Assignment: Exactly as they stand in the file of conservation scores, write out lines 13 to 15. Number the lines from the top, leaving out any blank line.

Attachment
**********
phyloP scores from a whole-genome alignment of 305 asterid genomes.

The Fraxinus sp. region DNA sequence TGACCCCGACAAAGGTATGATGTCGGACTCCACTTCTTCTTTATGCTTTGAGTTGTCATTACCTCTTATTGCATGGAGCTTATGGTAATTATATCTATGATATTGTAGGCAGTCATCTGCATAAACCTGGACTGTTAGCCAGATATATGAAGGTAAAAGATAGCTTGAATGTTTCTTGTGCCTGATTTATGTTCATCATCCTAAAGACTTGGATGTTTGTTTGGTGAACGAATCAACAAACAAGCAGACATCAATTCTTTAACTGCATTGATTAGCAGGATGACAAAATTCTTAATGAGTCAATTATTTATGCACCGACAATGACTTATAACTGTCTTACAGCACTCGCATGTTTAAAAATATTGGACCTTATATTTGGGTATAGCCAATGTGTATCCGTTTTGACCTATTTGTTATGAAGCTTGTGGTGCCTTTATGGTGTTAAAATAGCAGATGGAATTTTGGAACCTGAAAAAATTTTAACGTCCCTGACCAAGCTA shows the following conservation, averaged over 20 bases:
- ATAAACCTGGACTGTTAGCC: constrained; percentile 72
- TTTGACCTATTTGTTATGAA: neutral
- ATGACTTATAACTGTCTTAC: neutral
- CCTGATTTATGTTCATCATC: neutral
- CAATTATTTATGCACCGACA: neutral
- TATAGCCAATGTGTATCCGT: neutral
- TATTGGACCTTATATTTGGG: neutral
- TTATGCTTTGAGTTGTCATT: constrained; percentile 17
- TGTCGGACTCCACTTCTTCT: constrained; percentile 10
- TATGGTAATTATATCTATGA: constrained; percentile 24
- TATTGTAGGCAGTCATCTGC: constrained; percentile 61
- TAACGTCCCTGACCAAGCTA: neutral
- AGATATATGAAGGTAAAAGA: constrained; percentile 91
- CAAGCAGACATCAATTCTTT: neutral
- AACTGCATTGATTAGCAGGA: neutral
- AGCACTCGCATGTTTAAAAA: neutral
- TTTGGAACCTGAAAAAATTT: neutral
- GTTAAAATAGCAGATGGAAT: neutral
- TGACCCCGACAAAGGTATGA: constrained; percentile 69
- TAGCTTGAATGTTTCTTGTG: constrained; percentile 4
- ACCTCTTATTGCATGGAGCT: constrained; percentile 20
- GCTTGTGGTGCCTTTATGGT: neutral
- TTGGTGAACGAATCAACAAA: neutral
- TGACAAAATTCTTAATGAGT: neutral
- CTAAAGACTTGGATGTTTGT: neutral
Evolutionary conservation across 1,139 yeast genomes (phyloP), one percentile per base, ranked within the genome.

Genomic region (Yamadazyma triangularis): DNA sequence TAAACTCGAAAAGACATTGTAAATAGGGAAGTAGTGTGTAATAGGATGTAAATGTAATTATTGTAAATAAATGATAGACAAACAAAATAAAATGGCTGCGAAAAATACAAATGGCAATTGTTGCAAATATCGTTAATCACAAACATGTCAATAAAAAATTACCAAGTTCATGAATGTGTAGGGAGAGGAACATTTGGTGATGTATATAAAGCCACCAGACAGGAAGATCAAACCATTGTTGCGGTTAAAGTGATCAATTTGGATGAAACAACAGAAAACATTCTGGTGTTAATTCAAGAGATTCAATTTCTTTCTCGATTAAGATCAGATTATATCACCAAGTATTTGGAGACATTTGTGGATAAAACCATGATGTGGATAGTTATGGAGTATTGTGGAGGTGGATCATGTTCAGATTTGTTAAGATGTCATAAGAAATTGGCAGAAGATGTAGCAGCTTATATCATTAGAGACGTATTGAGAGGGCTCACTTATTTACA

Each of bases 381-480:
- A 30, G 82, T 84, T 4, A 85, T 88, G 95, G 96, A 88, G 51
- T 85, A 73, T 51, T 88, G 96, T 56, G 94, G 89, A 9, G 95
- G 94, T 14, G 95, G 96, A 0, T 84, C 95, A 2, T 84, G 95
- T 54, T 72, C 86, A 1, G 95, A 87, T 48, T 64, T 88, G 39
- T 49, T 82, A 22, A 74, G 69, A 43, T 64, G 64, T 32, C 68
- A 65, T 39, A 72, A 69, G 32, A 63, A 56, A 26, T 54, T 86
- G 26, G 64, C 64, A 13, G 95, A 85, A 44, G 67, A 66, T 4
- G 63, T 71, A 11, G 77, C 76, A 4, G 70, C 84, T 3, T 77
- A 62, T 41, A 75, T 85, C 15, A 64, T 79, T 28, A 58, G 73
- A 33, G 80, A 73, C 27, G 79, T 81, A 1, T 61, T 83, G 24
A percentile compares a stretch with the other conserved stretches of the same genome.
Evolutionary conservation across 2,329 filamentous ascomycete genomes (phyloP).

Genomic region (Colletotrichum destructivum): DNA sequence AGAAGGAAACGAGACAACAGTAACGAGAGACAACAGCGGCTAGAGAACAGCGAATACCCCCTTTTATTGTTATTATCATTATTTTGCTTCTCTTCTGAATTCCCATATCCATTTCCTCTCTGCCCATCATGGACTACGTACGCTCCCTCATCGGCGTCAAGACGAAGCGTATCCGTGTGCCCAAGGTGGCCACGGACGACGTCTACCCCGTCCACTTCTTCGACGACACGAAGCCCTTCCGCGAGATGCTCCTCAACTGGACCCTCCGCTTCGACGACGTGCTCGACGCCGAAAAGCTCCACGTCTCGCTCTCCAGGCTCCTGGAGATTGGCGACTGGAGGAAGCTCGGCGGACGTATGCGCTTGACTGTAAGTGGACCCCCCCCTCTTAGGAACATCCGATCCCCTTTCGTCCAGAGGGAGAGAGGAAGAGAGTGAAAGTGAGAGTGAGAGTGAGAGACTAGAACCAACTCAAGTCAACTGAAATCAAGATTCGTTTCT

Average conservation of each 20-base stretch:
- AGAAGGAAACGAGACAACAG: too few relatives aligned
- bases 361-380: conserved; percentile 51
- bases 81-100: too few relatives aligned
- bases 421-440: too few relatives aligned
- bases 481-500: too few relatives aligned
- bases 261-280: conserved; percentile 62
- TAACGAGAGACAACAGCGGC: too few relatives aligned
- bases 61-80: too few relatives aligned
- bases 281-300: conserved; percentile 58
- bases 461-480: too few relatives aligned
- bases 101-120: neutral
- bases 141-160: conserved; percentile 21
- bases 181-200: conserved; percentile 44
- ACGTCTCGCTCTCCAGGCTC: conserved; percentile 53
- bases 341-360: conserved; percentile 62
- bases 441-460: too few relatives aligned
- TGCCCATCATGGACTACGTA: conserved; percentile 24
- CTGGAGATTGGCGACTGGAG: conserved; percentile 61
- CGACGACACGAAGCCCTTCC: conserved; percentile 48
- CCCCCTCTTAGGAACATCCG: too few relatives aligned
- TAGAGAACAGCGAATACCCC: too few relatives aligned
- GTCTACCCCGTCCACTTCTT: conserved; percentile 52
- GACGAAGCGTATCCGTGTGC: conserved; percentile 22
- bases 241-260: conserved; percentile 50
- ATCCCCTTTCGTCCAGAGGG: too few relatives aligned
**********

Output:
- TATTGTAGGCAGTCATCTGC: constrained; percentile 61
- TAACGTCCCTGACCAAGCTA: neutral
- AGATATATGAAGGTAAAAGA: constrained; percentile 91